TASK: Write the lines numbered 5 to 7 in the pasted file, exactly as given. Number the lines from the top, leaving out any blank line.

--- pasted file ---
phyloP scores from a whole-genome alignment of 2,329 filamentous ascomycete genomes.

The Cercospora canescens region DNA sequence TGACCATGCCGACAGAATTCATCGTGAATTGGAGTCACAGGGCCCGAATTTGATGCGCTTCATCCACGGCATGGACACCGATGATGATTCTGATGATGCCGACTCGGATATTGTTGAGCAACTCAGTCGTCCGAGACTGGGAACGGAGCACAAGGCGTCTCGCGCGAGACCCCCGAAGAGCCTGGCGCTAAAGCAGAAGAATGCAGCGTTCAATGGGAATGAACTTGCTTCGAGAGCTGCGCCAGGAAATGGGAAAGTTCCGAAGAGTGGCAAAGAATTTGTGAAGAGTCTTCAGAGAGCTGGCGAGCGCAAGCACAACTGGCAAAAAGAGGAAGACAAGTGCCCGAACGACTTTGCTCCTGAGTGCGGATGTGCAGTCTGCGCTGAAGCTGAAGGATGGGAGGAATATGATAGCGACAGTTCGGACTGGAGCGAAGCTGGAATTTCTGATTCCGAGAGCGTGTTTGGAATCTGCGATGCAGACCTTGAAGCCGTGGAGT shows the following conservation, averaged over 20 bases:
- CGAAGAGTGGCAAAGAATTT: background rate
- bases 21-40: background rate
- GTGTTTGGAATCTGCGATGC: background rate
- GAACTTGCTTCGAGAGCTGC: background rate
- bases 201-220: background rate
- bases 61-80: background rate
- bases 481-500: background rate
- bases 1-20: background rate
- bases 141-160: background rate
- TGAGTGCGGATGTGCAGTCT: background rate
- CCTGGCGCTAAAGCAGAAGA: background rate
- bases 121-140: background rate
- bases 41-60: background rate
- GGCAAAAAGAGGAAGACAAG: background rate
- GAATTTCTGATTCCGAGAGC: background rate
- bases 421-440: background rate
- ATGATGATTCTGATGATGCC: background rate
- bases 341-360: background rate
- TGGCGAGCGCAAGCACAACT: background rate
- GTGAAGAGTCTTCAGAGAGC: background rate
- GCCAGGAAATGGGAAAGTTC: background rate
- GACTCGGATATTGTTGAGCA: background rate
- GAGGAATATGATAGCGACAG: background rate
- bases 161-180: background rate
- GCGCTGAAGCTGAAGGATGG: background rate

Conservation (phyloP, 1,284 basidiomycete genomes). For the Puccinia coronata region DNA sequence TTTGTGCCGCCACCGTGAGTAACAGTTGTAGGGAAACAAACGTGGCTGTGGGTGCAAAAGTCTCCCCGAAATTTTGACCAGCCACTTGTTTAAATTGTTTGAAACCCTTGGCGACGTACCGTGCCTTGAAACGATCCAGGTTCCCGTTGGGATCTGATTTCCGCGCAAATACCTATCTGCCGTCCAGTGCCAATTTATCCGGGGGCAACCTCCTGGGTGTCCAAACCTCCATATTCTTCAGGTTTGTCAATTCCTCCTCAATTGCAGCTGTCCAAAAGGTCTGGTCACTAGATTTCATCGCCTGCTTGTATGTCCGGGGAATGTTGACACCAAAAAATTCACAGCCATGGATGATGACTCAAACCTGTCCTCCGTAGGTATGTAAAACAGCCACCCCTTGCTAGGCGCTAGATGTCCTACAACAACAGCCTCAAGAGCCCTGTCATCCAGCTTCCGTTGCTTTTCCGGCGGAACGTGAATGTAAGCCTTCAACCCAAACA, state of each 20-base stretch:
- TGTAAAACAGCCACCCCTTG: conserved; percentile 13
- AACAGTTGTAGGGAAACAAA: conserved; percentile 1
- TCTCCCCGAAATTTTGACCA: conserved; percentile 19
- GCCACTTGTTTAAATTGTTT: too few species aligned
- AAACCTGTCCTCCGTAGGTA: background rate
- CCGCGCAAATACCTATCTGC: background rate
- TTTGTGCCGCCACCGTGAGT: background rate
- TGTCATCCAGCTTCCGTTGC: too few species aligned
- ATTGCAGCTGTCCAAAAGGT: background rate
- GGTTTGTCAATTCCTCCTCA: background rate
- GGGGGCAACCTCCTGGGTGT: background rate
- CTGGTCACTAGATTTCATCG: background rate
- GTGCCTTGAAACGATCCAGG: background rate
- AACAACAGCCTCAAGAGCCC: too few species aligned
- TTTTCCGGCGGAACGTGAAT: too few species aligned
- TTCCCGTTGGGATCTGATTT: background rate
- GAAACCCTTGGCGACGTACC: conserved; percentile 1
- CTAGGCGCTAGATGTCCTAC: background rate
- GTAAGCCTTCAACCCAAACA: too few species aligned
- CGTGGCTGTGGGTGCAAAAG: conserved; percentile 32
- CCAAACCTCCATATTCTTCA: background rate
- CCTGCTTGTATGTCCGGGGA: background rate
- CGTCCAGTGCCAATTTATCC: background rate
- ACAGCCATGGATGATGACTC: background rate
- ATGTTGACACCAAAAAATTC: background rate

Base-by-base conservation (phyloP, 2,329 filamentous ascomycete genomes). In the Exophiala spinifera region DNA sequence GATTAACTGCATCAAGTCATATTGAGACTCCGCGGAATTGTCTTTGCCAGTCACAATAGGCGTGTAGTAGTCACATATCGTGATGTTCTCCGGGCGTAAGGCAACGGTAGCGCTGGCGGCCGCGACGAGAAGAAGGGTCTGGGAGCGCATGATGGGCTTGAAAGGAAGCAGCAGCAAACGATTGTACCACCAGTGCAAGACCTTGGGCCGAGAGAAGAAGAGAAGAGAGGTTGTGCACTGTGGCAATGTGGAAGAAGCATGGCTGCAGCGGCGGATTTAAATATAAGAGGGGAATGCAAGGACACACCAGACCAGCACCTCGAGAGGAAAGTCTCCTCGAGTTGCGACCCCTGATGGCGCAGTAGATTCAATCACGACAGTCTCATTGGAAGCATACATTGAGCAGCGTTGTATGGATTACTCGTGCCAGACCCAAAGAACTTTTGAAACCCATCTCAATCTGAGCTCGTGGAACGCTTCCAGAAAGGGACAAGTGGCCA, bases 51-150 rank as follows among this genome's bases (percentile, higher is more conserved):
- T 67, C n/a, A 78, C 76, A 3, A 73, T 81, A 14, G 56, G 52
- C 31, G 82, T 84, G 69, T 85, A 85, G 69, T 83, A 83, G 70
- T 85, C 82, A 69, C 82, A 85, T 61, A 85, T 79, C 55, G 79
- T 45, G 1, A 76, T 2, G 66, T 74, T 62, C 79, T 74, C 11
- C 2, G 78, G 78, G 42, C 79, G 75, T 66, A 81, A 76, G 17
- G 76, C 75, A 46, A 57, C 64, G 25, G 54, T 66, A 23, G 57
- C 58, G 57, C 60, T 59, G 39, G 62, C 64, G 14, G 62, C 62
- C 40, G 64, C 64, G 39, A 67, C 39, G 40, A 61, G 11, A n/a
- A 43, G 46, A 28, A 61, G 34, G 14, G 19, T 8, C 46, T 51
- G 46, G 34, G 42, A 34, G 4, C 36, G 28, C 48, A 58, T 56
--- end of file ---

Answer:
- GTGTTTGGAATCTGCGATGC: background rate
- GAACTTGCTTCGAGAGCTGC: background rate
- bases 201-220: background rate